Diggin' Up Your Roots ... Greenspond

Nicholas Mercer
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It has been called the capital of the north. At one point in the town’s history, Greenspond, was the centre of activity on this side of Bonavista Bay. The small island can only be reached by crossing a causeway from Shamblers Cove. Houses, built seemingly on top of each other, face the cold winds coming off of the Atlantic Ocean. The people make their living from the sea and it has been the same since the towns settlement. For an area immersed in history, Greenspond boasts some of the more interesting stories you will find. From a rich history of sealing captains, to a courthouse that pre-dates the arrival the 20th century, Greenspond is a community like few others.

An island town

Greenspond’s history begins in a few years earlier than its recorded settlement date.

“As far as I know, in 1695 there were three dwellings here,” said Frank Blackwood of the Cape Freels Heritage Trust.

Those three dwellings were the only source of shelter on Greenspond for the next two years.

It was not until 1696 that there was a greater human presence on the small island in Bonavista Bay.

“There was 13 folk stayed over the winter,” said Mr. Blackwood. “Usually 1697 is the date they have been going with as the date that it was settled.”

The original settlers of Greenspond, like many other towns settled at the same time, were of English descent.

People made the journey from the new world to the old world from the west country in England – Dorset, Devon, Somerset, and Hamphsire.

Names like Bishop, Blandford, Harding, Hutchins, and Chaytor all settled in Greenspond.

The names can still be found in families on the island today.

When these settlers landed in Greenspond, they were met by a network of small islands that would make up the town.

Islands with names like Batterton, Ship, Newell’s, Pig, Maiden, Horse, Puffin, and Copper, with Greenspond being the largest of them all.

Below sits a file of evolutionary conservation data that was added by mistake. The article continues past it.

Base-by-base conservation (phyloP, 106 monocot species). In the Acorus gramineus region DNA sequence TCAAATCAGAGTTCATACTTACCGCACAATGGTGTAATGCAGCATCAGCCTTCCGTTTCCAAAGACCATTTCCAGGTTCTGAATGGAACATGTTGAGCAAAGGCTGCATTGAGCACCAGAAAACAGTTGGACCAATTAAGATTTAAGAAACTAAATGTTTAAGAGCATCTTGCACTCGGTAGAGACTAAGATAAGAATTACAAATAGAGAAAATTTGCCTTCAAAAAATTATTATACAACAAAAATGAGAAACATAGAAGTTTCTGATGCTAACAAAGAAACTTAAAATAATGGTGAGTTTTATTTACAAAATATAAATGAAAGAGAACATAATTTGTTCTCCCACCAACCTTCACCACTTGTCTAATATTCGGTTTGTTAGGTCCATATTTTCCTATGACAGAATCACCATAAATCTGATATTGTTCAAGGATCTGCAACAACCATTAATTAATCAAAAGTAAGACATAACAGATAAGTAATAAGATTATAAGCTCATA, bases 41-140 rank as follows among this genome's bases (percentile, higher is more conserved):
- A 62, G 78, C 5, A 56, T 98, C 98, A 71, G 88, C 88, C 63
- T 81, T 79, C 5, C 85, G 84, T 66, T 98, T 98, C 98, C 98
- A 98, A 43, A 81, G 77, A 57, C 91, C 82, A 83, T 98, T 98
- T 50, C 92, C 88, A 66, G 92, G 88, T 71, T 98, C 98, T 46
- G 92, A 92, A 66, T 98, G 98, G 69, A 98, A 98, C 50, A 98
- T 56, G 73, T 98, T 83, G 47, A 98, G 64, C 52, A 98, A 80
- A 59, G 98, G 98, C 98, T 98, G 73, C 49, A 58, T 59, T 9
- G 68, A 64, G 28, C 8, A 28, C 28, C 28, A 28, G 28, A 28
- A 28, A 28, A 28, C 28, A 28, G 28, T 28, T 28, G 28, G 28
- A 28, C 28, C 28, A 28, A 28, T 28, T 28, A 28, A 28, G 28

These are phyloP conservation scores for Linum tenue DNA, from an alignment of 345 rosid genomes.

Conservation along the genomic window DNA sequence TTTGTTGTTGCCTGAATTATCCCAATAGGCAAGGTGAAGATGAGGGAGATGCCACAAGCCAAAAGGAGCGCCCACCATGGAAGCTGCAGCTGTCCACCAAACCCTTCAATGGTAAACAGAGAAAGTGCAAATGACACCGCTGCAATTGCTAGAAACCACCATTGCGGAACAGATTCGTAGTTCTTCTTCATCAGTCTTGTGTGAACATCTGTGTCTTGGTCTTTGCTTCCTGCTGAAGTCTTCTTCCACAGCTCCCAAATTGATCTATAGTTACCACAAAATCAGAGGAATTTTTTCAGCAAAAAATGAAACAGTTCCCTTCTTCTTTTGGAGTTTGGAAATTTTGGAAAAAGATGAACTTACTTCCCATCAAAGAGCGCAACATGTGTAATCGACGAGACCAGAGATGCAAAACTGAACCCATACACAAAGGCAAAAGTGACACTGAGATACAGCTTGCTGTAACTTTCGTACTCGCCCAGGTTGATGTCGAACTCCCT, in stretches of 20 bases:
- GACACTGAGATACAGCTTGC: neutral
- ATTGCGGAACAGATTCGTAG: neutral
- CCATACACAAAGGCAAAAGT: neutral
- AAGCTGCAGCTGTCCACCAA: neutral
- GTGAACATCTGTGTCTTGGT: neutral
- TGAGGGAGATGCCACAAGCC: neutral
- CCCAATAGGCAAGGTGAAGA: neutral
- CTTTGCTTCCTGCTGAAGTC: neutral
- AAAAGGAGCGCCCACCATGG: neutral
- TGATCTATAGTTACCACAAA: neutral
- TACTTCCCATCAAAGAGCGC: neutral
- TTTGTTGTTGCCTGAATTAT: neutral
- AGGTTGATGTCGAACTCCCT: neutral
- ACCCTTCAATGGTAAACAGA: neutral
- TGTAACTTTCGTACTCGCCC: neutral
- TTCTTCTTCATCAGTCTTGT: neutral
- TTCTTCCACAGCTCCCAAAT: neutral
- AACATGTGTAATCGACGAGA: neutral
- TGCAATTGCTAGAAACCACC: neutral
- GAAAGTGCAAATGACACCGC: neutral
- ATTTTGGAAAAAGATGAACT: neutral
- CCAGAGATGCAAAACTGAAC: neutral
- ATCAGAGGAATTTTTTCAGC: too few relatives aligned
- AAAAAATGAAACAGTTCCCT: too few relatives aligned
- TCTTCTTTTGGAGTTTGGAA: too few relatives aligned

Up until 1951, Greenspond was only accessible by boat.

In that year, the town was incorporated and construction began on the causeway, which connects Greenspond to the Newfoundland mainland.

At the height of it’s growth, Greenspond boasted a population that reached into the 1,800s, remarkable for a rural community in Newfoundland at the time.

Today, less than 400 people call it home.

Live by the sea

The fishery has been the main source of industry in Greenspond since 1697.

It will probably remain that way until the sea no longer continues to produce plentiful bounty.

“Fishing was abundant here in the 1600s,” said Mr. Blackwood.

A lot of this had to do with location.

“It was not until 50 years ago that there was really good transportation,” he said. “The sea was your highway.”

This made Greenspond a hub for fishing activity in the area.

It is not only the inshore fishery that the people of Greenspond became known for.

Each year they would make the journey to the shores of Labrador to find codfish.

As time went on, this turned out to be successful venture, and by mid- 19th century, Greenspond had become a prime supply centre and clearing for the Labrador fishery.

In 1838, a customs collector was placed in the area by the colonial government.

Greenspond has a rich history in the seal hunt.

“There are many famous sealing captains from Greenspond,” said Mr. Blackwood.

Historian Judge D.W. Prowse said in a study he did on the area that in 1807 six ships left from Bonavista and Greenspond with 64 men.

In 1860, Greenspond saw 18 ships leave its harbour for the seal hunt, each with a crew of 20 men.

“The sea was your highway.” Frank Blackwood

It was such a prominent industry that most of the sealing captains and crews were drawn from Greenspond itself.

Ships would leave St. John’s and Conception Bay in the fall of the year and anchor in Greenspond until the hunt began in the spring.

Captains like Darius Blandford, who made the quickest trip on record, and Peter Carter, who holds the record for the heaviest load of seals in history, all hail from Greenspond.

It was not only the shipping aspect of the sealing that Greenspond was famous for.

It held an advantageous position because it was in the path of the northern ice flow.

This allowed residents to simple walk out onto the ice flows.